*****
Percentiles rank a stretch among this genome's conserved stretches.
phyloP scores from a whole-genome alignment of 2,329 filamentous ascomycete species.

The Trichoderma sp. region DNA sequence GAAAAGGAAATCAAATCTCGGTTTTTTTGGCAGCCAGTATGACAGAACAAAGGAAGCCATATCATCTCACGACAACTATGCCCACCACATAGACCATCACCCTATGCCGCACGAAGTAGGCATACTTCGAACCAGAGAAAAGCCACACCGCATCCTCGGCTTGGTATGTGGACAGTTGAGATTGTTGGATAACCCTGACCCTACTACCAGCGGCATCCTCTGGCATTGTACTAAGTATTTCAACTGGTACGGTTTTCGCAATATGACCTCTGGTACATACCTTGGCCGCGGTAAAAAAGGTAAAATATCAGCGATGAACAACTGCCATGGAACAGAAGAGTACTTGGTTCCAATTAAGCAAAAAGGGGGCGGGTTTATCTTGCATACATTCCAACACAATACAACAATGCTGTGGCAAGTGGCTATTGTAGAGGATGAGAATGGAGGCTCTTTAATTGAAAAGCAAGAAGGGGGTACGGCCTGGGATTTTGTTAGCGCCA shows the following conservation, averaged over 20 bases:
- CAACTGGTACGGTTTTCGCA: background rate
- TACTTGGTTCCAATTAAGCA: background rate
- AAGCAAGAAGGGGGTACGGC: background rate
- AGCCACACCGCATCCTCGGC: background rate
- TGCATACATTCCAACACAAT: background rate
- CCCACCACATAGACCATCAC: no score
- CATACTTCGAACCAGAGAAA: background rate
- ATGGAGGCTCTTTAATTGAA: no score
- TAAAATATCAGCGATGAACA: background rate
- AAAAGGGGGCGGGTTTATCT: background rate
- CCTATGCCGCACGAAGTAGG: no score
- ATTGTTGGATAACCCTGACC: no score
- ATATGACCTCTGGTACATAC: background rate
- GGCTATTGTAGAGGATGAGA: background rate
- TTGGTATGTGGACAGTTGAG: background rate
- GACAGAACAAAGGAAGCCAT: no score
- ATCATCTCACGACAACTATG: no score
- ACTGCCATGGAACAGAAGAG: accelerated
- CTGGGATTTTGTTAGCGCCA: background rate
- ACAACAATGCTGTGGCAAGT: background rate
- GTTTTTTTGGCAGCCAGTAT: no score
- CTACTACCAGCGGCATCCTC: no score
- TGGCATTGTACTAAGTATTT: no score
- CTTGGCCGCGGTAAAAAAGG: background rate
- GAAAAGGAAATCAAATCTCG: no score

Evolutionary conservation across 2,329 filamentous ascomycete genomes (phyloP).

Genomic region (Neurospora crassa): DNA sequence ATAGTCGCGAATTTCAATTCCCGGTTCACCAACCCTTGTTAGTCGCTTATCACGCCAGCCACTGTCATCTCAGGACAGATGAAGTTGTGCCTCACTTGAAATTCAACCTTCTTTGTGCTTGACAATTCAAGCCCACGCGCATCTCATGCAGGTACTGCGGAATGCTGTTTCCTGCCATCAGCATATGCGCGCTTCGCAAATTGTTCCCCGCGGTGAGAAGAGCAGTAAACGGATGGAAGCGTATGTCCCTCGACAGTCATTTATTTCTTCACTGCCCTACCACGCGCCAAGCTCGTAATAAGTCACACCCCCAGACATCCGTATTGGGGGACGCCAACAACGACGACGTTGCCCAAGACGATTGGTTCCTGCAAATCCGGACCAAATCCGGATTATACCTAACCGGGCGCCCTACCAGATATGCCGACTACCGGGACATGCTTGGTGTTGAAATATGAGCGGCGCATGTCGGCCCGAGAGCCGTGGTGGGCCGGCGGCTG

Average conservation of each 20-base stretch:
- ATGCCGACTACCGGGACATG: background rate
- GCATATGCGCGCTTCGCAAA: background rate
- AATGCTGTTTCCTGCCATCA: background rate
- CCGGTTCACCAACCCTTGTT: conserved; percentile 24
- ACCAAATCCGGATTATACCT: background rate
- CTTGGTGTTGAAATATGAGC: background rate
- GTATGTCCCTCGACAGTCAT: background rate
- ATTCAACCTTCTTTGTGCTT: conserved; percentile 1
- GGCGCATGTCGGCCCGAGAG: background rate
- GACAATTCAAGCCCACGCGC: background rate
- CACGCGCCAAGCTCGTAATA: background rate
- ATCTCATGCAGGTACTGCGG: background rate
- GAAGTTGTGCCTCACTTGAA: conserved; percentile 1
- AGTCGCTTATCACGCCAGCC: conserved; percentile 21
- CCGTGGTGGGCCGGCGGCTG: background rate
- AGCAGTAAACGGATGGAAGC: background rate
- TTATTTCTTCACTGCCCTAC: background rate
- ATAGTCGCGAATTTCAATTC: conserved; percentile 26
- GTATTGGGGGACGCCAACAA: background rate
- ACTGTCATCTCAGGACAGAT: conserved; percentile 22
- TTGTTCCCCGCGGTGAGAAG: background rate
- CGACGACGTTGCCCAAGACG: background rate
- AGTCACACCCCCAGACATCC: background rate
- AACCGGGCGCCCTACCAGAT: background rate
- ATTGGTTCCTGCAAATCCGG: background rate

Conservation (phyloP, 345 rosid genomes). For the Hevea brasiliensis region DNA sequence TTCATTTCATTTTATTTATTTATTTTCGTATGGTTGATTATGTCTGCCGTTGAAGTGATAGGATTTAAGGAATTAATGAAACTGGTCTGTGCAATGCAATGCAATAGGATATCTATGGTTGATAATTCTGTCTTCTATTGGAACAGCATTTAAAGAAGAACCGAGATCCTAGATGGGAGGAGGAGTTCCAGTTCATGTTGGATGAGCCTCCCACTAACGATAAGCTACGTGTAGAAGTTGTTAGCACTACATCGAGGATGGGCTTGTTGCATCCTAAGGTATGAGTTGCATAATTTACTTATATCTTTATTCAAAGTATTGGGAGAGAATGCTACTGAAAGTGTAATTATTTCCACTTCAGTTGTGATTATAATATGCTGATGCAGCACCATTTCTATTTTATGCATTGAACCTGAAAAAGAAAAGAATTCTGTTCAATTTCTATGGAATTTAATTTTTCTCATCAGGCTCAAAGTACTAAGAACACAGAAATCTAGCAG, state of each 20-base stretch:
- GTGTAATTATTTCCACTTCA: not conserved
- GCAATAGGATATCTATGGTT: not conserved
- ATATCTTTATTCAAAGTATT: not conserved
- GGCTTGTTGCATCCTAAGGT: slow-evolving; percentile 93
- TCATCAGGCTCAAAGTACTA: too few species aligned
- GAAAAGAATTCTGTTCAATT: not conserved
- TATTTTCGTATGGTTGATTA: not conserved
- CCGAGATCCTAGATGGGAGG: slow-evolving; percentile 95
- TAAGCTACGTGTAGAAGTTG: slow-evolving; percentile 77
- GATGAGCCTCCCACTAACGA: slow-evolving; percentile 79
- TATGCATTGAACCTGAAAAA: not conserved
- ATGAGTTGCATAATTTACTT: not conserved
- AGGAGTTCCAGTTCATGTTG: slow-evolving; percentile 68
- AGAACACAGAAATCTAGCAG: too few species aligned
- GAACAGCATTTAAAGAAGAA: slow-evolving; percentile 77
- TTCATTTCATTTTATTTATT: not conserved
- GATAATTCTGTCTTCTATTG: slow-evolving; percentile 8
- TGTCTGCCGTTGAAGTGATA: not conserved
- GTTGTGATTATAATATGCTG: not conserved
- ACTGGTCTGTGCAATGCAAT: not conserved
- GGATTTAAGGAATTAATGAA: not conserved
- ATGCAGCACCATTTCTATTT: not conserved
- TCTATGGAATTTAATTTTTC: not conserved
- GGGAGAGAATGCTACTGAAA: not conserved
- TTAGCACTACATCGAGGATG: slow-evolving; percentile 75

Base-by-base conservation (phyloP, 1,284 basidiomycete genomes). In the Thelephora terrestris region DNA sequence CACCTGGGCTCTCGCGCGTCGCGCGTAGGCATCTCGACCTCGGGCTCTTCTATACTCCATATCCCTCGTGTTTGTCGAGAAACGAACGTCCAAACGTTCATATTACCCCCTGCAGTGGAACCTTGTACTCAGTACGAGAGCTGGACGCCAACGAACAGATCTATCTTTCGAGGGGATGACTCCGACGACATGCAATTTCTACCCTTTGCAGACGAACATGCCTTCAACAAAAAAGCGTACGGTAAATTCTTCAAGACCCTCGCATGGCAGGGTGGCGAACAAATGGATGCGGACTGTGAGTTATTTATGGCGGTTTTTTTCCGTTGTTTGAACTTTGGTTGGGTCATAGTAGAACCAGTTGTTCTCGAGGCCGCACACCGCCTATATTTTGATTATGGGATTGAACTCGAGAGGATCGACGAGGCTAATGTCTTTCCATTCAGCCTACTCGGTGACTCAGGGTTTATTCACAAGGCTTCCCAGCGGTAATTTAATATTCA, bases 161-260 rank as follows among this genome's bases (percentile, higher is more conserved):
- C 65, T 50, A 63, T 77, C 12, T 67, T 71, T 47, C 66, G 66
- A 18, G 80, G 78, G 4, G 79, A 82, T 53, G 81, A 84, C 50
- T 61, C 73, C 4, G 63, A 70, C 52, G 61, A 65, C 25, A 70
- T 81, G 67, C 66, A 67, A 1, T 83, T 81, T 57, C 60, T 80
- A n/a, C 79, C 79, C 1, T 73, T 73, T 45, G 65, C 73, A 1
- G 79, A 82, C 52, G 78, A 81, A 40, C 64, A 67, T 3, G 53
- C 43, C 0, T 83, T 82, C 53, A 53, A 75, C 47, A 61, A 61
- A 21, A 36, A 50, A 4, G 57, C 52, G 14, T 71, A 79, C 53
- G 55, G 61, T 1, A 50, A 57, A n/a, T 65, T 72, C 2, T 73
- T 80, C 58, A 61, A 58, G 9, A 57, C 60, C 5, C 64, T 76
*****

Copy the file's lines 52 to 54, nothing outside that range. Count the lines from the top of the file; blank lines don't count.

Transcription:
- TTGTTCCCCGCGGTGAGAAG: background rate
- CGACGACGTTGCCCAAGACG: background rate
- AGTCACACCCCCAGACATCC: background rate